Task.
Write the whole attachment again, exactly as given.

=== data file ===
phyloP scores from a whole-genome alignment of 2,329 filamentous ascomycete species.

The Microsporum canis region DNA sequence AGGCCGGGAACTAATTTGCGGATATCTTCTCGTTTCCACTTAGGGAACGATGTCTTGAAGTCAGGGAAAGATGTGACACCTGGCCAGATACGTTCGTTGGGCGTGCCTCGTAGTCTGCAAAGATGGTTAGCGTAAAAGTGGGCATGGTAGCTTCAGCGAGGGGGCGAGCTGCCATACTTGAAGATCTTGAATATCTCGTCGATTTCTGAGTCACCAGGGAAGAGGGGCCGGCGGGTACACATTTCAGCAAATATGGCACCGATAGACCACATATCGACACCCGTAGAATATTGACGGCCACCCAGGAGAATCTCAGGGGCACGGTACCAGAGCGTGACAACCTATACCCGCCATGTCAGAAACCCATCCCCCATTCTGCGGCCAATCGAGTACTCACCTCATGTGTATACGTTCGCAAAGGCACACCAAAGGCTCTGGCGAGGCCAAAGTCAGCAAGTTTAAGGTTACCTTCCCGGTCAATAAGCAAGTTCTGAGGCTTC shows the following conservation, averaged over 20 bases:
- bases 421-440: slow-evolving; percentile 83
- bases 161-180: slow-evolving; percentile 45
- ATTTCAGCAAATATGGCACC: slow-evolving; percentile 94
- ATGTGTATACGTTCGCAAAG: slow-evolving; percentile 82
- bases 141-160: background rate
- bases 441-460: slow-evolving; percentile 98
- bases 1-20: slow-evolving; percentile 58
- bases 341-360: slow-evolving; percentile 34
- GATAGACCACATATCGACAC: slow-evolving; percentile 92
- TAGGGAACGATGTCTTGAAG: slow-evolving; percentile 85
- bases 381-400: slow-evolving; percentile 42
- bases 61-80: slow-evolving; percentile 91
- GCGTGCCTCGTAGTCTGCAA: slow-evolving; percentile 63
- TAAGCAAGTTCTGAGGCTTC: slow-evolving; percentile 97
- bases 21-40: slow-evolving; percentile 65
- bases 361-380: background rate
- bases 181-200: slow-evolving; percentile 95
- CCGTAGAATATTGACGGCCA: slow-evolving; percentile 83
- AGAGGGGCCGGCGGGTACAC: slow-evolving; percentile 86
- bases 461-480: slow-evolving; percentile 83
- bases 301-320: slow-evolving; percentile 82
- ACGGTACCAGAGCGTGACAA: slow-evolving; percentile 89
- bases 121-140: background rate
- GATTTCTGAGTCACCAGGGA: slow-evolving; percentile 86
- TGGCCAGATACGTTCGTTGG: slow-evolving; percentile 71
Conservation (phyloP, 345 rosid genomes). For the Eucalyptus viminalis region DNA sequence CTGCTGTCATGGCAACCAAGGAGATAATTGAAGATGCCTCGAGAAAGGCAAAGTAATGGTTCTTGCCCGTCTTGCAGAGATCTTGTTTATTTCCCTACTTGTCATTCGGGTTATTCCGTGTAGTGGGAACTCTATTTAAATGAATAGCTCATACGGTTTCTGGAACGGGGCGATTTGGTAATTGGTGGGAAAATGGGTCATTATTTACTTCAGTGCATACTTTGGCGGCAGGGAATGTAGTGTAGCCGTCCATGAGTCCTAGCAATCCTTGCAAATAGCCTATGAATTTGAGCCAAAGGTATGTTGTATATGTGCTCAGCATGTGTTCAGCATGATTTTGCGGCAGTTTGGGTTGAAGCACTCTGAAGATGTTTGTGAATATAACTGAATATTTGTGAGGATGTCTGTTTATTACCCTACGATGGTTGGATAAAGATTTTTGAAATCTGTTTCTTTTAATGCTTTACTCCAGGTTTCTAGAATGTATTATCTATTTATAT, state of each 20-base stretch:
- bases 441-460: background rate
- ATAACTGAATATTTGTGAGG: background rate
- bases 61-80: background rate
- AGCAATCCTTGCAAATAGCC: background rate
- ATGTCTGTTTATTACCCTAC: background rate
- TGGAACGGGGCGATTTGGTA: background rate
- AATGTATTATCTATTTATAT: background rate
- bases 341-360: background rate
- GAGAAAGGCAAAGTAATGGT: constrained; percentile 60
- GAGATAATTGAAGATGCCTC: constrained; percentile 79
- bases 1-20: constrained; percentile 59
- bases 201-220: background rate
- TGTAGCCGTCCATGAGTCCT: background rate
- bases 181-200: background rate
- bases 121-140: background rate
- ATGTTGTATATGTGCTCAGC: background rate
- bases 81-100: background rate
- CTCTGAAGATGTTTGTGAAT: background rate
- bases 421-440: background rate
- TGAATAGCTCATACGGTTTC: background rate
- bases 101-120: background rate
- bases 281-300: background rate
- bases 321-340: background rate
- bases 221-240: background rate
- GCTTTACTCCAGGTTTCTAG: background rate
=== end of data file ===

phyloP scores from a whole-genome alignment of 2,329 filamentous ascomycete species.

The Microsporum canis region DNA sequence AGGCCGGGAACTAATTTGCGGATATCTTCTCGTTTCCACTTAGGGAACGATGTCTTGAAGTCAGGGAAAGATGTGACACCTGGCCAGATACGTTCGTTGGGCGTGCCTCGTAGTCTGCAAAGATGGTTAGCGTAAAAGTGGGCATGGTAGCTTCAGCGAGGGGGCGAGCTGCCATACTTGAAGATCTTGAATATCTCGTCGATTTCTGAGTCACCAGGGAAGAGGGGCCGGCGGGTACACATTTCAGCAAATATGGCACCGATAGACCACATATCGACACCCGTAGAATATTGACGGCCACCCAGGAGAATCTCAGGGGCACGGTACCAGAGCGTGACAACCTATACCCGCCATGTCAGAAACCCATCCCCCATTCTGCGGCCAATCGAGTACTCACCTCATGTGTATACGTTCGCAAAGGCACACCAAAGGCTCTGGCGAGGCCAAAGTCAGCAAGTTTAAGGTTACCTTCCCGGTCAATAAGCAAGTTCTGAGGCTTC shows the following conservation, averaged over 20 bases:
- bases 421-440: slow-evolving; percentile 83
- bases 161-180: slow-evolving; percentile 45
- ATTTCAGCAAATATGGCACC: slow-evolving; percentile 94
- ATGTGTATACGTTCGCAAAG: slow-evolving; percentile 82
- bases 141-160: background rate
- bases 441-460: slow-evolving; percentile 98
- bases 1-20: slow-evolving; percentile 58
- bases 341-360: slow-evolving; percentile 34
- GATAGACCACATATCGACAC: slow-evolving; percentile 92
- TAGGGAACGATGTCTTGAAG: slow-evolving; percentile 85
- bases 381-400: slow-evolving; percentile 42
- bases 61-80: slow-evolving; percentile 91
- GCGTGCCTCGTAGTCTGCAA: slow-evolving; percentile 63
- TAAGCAAGTTCTGAGGCTTC: slow-evolving; percentile 97
- bases 21-40: slow-evolving; percentile 65
- bases 361-380: background rate
- bases 181-200: slow-evolving; percentile 95
- CCGTAGAATATTGACGGCCA: slow-evolving; percentile 83
- AGAGGGGCCGGCGGGTACAC: slow-evolving; percentile 86
- bases 461-480: slow-evolving; percentile 83
- bases 301-320: slow-evolving; percentile 82
- ACGGTACCAGAGCGTGACAA: slow-evolving; percentile 89
- bases 121-140: background rate
- GATTTCTGAGTCACCAGGGA: slow-evolving; percentile 86
- TGGCCAGATACGTTCGTTGG: slow-evolving; percentile 71
Conservation (phyloP, 345 rosid genomes). For the Eucalyptus viminalis region DNA sequence CTGCTGTCATGGCAACCAAGGAGATAATTGAAGATGCCTCGAGAAAGGCAAAGTAATGGTTCTTGCCCGTCTTGCAGAGATCTTGTTTATTTCCCTACTTGTCATTCGGGTTATTCCGTGTAGTGGGAACTCTATTTAAATGAATAGCTCATACGGTTTCTGGAACGGGGCGATTTGGTAATTGGTGGGAAAATGGGTCATTATTTACTTCAGTGCATACTTTGGCGGCAGGGAATGTAGTGTAGCCGTCCATGAGTCCTAGCAATCCTTGCAAATAGCCTATGAATTTGAGCCAAAGGTATGTTGTATATGTGCTCAGCATGTGTTCAGCATGATTTTGCGGCAGTTTGGGTTGAAGCACTCTGAAGATGTTTGTGAATATAACTGAATATTTGTGAGGATGTCTGTTTATTACCCTACGATGGTTGGATAAAGATTTTTGAAATCTGTTTCTTTTAATGCTTTACTCCAGGTTTCTAGAATGTATTATCTATTTATAT, state of each 20-base stretch:
- bases 441-460: background rate
- ATAACTGAATATTTGTGAGG: background rate
- bases 61-80: background rate
- AGCAATCCTTGCAAATAGCC: background rate
- ATGTCTGTTTATTACCCTAC: background rate
- TGGAACGGGGCGATTTGGTA: background rate
- AATGTATTATCTATTTATAT: background rate
- bases 341-360: background rate
- GAGAAAGGCAAAGTAATGGT: constrained; percentile 60
- GAGATAATTGAAGATGCCTC: constrained; percentile 79
- bases 1-20: constrained; percentile 59
- bases 201-220: background rate
- TGTAGCCGTCCATGAGTCCT: background rate
- bases 181-200: background rate
- bases 121-140: background rate
- ATGTTGTATATGTGCTCAGC: background rate
- bases 81-100: background rate
- CTCTGAAGATGTTTGTGAAT: background rate
- bases 421-440: background rate
- TGAATAGCTCATACGGTTTC: background rate
- bases 101-120: background rate
- bases 281-300: background rate
- bases 321-340: background rate
- bases 221-240: background rate
- GCTTTACTCCAGGTTTCTAG: background rate